Homegrown terrorists are hard to identify; thus, it is difficult to prevent these outrages. Some of the terrorists, especially the “lone wolves” and those who radicalized themselves, are not directly involved in foreign military training and even have no co-conspirators.
There are four maritime powers in the Indian Ocean Basin and the Pacific Ocean: the US, China, India and Japan. All four have powerful blue water navies and have contributed to peace and security in the region.
As ASEAN and its dialogue partners gather in the Philippines for their annual political and security gab-fest, the East Asian Summit, there is a grudging but growing recognition that US policy regarding the South China Sea imbroglio has failed.
North Korea’s threats to use its missiles and nuclear weapons demands a solution. The narrative is that China holds the key. But China has done little. It can and should do much more. This account is partly true, partly exaggerated, and partly false.
Cameroon has experienced a violent escalation in its Anglophone crisis. The voices of protestors, which initially focused on calling for the restoration of federalism, are now increasingly dominated by calls for secession and the establishment of an independent Anglophone Republic of Ambazonia.
Australia and New Zealand may hold potential to offer an alternative pathway to realpolitik in international relations (like the current Sino-US geopolitical rivalry) — a model of global governance which valorizes democracy, but free from the intention to establish hegemony.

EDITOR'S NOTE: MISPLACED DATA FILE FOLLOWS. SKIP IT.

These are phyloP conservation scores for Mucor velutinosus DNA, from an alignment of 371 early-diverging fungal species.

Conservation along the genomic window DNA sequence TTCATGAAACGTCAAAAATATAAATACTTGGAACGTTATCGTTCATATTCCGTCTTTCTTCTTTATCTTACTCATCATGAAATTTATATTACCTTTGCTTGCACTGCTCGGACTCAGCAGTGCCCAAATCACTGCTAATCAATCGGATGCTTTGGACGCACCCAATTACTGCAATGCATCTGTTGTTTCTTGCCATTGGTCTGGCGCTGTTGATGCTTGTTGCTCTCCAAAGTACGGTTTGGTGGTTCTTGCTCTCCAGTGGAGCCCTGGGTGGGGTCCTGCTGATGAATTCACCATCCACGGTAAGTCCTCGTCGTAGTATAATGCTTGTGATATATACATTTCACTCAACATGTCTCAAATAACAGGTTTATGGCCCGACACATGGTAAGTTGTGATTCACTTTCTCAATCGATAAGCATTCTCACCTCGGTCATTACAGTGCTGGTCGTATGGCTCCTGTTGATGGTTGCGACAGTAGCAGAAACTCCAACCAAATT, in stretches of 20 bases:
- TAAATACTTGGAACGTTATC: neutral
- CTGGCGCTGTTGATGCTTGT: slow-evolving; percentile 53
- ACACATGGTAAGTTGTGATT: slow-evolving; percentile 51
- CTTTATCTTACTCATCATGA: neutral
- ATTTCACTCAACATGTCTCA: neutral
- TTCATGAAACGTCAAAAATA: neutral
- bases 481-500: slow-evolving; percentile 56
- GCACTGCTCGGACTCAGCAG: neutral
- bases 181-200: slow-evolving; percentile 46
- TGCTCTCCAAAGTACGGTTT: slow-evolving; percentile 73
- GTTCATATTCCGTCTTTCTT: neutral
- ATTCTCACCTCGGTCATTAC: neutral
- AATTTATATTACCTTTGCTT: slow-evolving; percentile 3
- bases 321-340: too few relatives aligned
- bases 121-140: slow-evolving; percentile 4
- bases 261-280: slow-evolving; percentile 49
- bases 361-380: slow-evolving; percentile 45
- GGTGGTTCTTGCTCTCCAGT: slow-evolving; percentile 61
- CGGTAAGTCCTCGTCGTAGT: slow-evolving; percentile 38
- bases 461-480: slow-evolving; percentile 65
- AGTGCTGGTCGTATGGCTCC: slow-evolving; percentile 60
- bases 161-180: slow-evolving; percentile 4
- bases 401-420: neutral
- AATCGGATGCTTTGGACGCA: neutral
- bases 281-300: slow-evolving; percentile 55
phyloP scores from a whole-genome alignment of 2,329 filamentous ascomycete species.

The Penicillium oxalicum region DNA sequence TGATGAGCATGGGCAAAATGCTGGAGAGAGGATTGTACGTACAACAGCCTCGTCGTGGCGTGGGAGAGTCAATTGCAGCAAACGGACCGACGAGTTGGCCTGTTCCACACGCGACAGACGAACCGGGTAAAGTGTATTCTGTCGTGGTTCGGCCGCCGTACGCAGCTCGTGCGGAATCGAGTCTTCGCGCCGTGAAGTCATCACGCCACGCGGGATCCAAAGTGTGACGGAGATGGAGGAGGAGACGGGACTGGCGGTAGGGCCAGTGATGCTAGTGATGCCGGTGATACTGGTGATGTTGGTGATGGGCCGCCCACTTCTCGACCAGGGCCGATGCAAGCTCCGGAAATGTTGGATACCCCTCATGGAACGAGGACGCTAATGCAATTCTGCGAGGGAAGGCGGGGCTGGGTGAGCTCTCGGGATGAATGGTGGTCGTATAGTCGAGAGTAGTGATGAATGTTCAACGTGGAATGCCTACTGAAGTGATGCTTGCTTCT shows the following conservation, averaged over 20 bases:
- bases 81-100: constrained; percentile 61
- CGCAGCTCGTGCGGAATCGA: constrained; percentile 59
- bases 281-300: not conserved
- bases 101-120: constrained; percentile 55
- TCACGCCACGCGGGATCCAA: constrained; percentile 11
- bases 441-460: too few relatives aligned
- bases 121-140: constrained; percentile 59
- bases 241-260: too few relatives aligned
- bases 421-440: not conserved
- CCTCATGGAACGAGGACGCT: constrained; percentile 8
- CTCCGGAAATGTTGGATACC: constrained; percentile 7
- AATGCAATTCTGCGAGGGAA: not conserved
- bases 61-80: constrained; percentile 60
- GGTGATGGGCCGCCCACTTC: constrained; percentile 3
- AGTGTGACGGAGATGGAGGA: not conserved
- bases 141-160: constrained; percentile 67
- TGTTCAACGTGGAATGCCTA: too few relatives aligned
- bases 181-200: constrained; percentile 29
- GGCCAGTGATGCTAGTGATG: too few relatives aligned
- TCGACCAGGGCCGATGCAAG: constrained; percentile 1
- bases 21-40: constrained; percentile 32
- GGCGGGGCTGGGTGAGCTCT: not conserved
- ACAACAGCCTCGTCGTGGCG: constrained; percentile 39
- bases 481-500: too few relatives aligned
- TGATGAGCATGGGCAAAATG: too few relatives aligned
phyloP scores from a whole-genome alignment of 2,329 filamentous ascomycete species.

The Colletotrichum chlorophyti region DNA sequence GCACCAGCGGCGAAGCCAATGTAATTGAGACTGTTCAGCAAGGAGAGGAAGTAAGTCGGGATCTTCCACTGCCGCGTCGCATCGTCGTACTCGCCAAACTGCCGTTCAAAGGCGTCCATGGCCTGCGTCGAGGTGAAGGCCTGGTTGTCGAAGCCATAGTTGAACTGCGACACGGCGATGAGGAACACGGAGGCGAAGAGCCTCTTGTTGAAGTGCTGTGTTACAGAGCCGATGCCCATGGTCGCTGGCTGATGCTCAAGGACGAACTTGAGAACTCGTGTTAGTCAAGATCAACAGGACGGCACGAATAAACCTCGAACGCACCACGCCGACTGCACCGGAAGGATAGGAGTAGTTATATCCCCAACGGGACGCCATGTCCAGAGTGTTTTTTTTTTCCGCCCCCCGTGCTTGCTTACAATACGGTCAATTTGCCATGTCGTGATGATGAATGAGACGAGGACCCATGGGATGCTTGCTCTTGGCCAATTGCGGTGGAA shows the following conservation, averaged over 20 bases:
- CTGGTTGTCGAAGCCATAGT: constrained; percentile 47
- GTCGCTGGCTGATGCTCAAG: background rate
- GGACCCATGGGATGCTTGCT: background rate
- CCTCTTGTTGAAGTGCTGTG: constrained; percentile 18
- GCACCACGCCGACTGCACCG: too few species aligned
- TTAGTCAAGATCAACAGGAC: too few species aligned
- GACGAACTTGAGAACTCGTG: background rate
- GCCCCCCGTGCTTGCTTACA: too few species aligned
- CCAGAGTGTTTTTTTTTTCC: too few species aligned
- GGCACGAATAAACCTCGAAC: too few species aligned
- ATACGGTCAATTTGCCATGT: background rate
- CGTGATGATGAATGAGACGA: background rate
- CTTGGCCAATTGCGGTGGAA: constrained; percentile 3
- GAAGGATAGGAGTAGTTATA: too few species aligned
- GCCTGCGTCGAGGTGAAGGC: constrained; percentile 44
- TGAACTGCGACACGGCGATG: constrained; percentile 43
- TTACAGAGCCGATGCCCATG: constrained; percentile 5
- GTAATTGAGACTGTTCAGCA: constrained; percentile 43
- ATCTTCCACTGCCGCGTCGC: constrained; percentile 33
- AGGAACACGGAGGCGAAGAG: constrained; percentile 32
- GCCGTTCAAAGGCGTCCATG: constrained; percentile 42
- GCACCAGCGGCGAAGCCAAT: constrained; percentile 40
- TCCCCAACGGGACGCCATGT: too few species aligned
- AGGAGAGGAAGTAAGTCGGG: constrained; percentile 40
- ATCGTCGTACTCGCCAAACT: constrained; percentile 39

Rohingya militants launched raids on Rakhine law enforcement outposts on August 25, 2017 and killed 12 law enforcers. The response led by the Myanmarese military triggered off a massive exodus of refugees, including women and children, from Rohingya villages into nearby Bangladesh.
While more than 300,000 Rohingya Muslims have been reported to have escaped from Myanmar, the Rohingya issue remains complicated and long-standing, with multiple factors — historical, ethnic, religious, and political — intertwined.
September 2017 marks the sixteenth anniversary of the 9/11 attacks which changed the face of global terrorism. Since then, Al-Qaeda, the main perpetrator of these attacks, has evolved operationally and ideologically. The threat from the group has not receded but evolved.